Last night we had another family meeting and reminded the kids that their best friends were coming to visit in 3 weeks. It seemed to be the incentive that Daughter needed to really get going. We came up with some ideas last night – me reading stories to her for example, but ultimately it wasn’t working and I was getting tired and cranky. She told me that if I would let her watch movies she would make an effort to close her eyes and “just listen” when she got “blurry-eyed”. I didn’t hold out any hopes, but was too tired to argue so I said we’d try that and if it didn’t work we’d have to come up with a new plan the next day.

I went to bed just before midnight (late for me) and both kids were awake but quietly watching. I awoke at 1:45 and went to check on them. Both were sound asleep. I know from Son’s waking times that he likely was asleep not long after I was. But for Daughter this was actually early based on the last few weeks, so it was actually a good step forwards. When I woke her up this morning I congratulated her on getting to bed earlier than previously, and she said she’d done just as she’d said she would. So we’re going to continue this way, with the added step that she’s agreed to have me wake her up a bit earlier each day to promote earlier “blurry-eyed”-ness.

I could have probably settled this much faster if I’d just laid down the law. I would have had to go through one or two nights of screaming matches, tantrums, and fighting. In the end, Daughter wouldn’t have learned much. She would have clung desperately to the idea that staying up late = freedom. Now that she has had a chance to fully embrace the idea that yes, if she so desires, she can stay up almost all night long she’s realizing that it isn’t all it’s cracked up to be. We’ve been able to discuss how her body feels, how it affects her life and her family’s life without her getting all defensive because nobody was going to take that freedom away from her. If I had fought with her, she would not have had the chance to engage in problem-solving exercises, coming up with potential solutions and weighing them to see what would be possible, then trying them out to see what works and doesn’t work. She would not have been able to internalize the message that we trust her to make the right decisions without being forced. We would have become a force to fight against, to direct her energies against, rather than people who are on her team and there to help and advise.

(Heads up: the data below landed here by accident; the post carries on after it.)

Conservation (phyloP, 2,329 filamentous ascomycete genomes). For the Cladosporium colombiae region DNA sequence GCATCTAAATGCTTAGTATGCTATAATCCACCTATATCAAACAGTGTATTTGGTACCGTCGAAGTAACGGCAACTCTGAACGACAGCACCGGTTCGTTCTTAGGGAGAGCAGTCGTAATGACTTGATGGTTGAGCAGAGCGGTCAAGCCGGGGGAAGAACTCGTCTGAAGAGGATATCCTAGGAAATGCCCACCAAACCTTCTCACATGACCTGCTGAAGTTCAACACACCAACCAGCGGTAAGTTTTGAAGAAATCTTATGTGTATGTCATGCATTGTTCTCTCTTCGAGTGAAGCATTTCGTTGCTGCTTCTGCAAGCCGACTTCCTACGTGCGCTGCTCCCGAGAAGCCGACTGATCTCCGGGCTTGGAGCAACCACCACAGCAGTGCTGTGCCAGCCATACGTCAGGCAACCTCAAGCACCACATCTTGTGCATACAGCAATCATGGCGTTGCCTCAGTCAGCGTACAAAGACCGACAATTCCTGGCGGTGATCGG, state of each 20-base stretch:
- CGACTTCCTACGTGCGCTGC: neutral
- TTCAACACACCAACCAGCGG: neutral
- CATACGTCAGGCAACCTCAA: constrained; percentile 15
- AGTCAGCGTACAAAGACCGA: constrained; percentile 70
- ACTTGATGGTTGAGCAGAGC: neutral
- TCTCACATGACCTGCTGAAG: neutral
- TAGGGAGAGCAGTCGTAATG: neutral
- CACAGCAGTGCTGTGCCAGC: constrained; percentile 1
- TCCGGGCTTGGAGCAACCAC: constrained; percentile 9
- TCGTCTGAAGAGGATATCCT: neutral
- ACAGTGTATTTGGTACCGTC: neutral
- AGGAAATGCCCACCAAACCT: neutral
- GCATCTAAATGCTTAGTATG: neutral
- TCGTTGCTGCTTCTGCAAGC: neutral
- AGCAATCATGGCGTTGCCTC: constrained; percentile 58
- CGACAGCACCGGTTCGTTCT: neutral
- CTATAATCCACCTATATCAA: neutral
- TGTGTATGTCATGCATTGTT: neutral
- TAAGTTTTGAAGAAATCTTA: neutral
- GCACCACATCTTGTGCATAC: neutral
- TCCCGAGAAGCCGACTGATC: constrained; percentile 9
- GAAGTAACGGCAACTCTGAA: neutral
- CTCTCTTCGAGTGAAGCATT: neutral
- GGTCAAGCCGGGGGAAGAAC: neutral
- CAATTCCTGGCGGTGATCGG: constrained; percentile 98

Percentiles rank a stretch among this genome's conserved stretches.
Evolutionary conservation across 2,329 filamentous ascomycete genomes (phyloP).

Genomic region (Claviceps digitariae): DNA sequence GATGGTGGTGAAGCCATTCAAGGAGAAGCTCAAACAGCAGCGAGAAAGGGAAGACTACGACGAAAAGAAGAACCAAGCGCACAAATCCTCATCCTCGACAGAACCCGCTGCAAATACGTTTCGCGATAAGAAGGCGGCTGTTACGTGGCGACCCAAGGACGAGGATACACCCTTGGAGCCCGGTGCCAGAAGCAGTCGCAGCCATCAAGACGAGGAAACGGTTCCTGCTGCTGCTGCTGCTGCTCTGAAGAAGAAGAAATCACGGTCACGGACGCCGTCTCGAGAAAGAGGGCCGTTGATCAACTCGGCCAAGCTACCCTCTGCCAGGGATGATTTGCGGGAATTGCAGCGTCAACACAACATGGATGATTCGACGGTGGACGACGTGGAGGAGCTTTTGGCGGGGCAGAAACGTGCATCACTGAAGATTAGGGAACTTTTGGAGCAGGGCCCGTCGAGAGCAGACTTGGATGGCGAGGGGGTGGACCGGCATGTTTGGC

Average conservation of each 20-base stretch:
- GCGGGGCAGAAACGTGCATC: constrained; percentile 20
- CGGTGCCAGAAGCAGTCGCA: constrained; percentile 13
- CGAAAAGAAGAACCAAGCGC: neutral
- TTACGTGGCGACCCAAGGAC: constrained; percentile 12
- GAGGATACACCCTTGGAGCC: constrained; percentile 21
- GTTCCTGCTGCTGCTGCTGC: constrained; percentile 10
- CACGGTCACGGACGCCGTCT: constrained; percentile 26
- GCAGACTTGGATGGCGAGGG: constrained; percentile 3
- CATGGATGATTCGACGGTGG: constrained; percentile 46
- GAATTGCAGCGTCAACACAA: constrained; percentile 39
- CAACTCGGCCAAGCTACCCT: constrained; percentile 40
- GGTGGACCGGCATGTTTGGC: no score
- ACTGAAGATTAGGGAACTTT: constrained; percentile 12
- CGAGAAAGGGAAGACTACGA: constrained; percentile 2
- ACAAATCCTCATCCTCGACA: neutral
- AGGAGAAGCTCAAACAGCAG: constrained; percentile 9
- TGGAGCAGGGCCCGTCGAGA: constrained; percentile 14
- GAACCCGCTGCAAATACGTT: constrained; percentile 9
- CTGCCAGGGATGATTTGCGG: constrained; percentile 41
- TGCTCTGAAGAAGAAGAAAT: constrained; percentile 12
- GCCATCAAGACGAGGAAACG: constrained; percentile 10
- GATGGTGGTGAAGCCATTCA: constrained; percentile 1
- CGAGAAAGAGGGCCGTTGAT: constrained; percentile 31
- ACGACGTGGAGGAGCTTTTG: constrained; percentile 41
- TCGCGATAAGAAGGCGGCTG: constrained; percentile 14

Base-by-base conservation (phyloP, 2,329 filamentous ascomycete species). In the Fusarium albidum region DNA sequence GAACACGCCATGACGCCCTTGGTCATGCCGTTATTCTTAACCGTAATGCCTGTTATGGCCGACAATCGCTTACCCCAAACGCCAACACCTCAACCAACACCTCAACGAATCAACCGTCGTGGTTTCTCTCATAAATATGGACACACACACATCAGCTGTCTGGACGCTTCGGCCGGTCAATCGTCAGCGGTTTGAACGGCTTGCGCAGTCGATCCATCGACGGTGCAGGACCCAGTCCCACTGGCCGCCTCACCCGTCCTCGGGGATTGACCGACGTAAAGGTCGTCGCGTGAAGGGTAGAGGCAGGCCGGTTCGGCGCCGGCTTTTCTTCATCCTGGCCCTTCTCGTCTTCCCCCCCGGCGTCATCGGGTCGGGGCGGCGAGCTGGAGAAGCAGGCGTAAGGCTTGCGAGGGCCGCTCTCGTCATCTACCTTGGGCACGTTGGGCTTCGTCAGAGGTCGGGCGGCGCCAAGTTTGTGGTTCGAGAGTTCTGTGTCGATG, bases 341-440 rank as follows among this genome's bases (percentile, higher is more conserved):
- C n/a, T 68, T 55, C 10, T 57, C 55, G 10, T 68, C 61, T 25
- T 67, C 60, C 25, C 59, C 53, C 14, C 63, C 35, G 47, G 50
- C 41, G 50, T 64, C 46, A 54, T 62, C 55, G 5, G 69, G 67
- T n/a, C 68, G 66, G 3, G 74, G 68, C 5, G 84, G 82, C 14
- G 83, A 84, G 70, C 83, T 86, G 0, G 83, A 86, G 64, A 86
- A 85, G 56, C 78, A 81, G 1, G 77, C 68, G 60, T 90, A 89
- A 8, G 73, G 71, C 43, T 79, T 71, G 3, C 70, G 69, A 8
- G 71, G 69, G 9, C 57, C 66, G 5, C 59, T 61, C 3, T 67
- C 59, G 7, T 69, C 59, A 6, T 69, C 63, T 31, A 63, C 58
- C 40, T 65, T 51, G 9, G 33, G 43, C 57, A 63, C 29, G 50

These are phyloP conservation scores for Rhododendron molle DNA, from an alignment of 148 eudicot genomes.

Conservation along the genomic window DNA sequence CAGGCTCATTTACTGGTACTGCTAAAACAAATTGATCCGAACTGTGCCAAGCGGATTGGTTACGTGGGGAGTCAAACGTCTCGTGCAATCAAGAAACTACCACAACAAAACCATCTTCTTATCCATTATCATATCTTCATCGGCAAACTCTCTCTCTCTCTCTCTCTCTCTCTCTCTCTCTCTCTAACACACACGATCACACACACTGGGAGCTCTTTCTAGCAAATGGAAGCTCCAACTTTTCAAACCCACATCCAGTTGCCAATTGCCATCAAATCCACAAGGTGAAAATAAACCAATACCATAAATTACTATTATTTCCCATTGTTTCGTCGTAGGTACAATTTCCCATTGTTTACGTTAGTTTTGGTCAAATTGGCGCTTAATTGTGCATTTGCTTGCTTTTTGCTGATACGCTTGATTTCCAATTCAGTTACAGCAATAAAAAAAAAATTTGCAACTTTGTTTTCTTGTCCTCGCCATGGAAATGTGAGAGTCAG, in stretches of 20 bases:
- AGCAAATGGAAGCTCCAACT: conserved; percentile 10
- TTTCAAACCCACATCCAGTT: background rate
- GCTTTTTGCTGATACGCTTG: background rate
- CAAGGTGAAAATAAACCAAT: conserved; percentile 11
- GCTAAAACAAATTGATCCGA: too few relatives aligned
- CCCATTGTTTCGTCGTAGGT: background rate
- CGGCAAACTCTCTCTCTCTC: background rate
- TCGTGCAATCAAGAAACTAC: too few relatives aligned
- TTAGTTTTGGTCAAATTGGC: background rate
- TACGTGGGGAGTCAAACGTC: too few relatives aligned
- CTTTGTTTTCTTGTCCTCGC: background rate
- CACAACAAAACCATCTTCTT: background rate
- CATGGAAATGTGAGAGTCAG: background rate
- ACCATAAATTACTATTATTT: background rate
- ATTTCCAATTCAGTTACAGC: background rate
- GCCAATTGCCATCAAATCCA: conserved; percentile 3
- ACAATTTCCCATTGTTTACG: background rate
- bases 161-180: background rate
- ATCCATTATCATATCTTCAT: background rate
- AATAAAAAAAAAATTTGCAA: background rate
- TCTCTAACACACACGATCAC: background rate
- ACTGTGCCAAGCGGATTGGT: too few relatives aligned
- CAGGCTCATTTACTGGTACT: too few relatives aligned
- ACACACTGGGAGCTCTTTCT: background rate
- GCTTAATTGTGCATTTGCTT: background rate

I do think that were Daughter a bit younger I probably wouldn’t have done this. I just felt that she was mature enough, perhaps, to do this without parental intervention and wanted to give it a try. It has only been one night so far, so we’ll see how it goes. I’m not averse to stepping in and setting some boundaries if it turns out she simply isn’t ready to practice some self-discipline, for the sake of the family. But I’m really hoping I don’t have to, because I feel the learning opportunities here are big – it’s not about sleep so much as feeling capable, responsible, and trusted to make good decisions even when they go against the present desires. If we come through this and she does reset her clock, how proud she will be! What a sense of confidence it will give her to know she did it herself, without being forced. And it further cements our relationship as one of mentor/advisor and “less-experienced person” rather than rule-maker and rule-follower.

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Categories: family life, parenting | 1 Comment

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One thought on “Unschooling Bedtime

  1. Kristin Hasselblad

    How old is “daugther” here? We are struggling with the same thing and our dd is 4. A bit young for this I think. Thanks!